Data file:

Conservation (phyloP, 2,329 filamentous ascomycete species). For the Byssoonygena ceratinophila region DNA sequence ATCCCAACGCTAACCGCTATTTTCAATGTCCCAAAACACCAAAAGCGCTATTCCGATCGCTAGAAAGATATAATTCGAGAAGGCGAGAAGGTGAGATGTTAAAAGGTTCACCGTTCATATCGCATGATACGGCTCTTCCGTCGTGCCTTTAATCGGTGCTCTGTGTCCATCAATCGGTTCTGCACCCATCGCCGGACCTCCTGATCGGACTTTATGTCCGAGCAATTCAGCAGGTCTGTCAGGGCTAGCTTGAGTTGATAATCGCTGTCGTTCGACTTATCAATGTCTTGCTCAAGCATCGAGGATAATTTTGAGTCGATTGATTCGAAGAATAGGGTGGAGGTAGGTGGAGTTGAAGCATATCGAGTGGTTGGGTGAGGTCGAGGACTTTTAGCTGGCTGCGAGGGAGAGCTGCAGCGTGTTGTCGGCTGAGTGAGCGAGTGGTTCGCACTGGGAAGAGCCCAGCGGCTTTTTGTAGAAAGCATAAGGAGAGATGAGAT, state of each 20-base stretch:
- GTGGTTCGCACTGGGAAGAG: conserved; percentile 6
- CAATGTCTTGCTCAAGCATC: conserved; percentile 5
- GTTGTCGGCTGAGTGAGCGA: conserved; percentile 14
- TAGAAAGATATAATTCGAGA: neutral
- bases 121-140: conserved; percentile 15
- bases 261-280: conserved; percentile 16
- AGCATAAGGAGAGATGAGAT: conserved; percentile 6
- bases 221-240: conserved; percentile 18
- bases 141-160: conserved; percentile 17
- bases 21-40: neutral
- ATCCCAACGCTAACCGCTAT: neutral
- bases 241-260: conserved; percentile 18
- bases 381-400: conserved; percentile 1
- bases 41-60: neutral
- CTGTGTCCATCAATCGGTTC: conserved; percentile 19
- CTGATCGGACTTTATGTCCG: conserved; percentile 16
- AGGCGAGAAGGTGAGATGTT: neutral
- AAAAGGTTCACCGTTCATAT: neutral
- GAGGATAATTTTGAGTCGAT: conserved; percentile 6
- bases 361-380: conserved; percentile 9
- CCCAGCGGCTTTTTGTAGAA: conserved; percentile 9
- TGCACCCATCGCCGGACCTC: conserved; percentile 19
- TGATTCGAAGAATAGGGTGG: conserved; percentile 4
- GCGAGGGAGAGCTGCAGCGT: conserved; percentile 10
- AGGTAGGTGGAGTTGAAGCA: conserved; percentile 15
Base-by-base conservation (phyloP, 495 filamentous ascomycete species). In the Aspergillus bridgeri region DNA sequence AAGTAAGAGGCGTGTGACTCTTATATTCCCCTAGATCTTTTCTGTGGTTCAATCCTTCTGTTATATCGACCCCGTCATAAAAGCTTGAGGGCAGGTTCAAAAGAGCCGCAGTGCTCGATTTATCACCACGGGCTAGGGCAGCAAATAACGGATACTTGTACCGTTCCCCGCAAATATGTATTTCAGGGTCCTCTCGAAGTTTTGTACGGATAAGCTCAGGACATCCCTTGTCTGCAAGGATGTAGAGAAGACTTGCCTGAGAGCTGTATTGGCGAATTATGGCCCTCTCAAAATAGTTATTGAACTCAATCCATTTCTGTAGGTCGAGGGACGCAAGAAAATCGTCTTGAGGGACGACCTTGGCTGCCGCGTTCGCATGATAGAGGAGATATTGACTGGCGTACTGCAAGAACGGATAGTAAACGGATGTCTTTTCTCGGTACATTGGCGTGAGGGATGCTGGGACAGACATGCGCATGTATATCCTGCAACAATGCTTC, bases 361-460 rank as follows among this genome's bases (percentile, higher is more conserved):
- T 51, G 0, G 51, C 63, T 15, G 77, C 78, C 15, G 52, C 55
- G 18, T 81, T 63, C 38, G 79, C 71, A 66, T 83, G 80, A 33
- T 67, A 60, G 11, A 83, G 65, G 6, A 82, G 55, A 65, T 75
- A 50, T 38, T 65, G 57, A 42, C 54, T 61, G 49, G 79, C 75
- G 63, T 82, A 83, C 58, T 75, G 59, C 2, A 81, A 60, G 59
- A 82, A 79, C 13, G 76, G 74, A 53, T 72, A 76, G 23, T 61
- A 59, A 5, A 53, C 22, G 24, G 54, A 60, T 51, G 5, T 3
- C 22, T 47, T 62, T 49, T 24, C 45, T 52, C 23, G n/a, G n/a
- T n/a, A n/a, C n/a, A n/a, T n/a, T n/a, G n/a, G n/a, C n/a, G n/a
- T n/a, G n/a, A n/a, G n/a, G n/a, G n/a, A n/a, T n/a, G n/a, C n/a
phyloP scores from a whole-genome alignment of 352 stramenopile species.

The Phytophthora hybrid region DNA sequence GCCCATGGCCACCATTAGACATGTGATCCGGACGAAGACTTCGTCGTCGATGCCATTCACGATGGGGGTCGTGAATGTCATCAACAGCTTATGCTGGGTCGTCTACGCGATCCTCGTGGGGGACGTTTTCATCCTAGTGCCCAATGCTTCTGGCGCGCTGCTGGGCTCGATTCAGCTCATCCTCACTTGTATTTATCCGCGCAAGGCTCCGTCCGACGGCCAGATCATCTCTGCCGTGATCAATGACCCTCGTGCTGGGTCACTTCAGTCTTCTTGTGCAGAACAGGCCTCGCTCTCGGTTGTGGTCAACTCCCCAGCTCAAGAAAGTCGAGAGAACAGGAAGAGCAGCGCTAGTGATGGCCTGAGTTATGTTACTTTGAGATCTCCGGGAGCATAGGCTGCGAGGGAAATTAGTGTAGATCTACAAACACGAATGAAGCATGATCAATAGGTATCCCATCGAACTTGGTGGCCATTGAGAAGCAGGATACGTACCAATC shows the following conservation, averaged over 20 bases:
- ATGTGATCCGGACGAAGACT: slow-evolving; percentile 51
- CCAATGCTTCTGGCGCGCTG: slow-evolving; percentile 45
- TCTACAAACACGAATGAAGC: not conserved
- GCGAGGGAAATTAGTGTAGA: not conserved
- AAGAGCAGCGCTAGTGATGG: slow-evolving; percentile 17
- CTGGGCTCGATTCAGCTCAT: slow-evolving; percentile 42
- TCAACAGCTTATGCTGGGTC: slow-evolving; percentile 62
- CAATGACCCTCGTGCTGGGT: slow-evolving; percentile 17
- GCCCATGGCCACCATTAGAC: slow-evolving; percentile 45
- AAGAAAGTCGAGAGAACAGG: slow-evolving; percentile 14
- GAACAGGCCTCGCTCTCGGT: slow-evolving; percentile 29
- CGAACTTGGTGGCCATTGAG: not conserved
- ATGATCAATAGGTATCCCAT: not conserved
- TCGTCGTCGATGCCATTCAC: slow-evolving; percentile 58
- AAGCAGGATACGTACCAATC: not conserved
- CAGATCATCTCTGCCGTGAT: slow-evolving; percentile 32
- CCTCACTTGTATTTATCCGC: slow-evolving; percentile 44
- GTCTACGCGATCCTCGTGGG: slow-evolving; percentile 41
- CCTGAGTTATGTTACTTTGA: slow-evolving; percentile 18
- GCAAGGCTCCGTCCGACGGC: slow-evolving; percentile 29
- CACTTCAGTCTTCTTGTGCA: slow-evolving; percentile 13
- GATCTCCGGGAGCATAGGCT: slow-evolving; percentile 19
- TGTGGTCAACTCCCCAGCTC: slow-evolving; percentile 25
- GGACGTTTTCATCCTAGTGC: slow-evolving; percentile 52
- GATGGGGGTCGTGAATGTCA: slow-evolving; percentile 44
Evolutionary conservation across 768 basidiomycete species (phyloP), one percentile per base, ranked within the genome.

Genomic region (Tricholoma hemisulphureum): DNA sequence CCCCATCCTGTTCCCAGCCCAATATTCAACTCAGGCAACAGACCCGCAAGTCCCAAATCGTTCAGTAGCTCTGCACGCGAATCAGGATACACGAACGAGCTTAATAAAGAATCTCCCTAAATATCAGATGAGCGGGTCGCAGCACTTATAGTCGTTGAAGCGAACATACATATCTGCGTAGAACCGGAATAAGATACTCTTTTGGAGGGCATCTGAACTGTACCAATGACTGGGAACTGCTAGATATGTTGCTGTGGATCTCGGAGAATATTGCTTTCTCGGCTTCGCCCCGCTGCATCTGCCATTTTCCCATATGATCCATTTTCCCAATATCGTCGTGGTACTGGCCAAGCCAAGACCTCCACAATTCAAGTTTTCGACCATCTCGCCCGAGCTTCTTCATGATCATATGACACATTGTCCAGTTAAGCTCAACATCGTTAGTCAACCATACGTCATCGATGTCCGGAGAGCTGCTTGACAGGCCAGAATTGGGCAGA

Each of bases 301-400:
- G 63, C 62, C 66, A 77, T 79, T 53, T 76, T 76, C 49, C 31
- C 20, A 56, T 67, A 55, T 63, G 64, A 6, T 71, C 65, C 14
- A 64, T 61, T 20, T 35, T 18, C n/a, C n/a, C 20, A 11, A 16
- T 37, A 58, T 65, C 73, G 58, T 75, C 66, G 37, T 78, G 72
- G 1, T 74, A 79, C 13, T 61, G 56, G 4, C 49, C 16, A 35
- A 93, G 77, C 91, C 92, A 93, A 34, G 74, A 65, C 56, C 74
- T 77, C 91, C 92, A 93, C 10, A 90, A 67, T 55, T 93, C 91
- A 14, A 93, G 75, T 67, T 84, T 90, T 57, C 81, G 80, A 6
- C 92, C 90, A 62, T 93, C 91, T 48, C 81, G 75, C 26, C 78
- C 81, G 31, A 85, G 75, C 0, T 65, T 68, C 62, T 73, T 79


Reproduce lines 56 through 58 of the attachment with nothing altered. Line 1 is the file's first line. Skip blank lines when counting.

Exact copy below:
- CCTCACTTGTATTTATCCGC: slow-evolving; percentile 44
- GTCTACGCGATCCTCGTGGG: slow-evolving; percentile 41
- CCTGAGTTATGTTACTTTGA: slow-evolving; percentile 18